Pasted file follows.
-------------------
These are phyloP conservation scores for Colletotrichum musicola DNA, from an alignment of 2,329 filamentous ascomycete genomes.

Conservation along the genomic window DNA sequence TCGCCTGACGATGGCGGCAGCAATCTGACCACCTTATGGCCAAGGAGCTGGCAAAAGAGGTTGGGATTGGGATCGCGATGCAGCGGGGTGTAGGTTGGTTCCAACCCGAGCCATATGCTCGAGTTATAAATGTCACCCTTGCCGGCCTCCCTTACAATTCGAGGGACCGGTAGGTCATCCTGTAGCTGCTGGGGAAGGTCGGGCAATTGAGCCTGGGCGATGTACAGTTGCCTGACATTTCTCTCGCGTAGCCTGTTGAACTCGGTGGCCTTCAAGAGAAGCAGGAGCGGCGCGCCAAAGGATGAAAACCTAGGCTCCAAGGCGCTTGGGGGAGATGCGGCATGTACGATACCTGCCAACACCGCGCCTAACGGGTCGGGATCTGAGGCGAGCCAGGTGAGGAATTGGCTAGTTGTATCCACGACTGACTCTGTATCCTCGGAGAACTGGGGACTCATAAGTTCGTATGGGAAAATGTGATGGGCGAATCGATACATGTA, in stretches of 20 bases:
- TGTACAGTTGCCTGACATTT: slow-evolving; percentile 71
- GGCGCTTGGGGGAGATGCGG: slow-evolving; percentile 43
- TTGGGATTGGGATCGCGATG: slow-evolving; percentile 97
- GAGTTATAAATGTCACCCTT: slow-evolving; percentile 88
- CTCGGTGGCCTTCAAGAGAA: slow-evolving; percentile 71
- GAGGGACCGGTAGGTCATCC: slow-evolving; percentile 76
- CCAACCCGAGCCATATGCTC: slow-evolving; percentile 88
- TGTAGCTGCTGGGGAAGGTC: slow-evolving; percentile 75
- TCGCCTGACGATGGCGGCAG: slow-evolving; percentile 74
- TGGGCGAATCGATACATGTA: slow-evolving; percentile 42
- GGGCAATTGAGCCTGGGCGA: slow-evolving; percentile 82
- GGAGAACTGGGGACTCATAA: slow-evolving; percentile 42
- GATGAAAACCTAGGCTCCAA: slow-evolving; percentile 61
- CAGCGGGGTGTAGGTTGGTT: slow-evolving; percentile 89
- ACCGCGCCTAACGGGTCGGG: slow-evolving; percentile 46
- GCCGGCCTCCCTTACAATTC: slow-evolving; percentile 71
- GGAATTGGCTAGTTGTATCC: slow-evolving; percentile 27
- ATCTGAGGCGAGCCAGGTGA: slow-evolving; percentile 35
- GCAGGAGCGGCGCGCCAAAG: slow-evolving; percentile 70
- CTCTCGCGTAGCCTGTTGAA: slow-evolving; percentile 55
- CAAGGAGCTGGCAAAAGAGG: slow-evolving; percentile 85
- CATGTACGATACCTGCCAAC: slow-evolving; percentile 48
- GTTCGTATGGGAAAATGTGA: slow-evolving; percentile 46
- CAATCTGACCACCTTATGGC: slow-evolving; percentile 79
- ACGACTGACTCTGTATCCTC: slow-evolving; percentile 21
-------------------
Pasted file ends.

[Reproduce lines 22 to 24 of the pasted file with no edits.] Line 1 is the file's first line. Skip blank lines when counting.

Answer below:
- CTCTCGCGTAGCCTGTTGAA: slow-evolving; percentile 55
- CAAGGAGCTGGCAAAAGAGG: slow-evolving; percentile 85
- CATGTACGATACCTGCCAAC: slow-evolving; percentile 48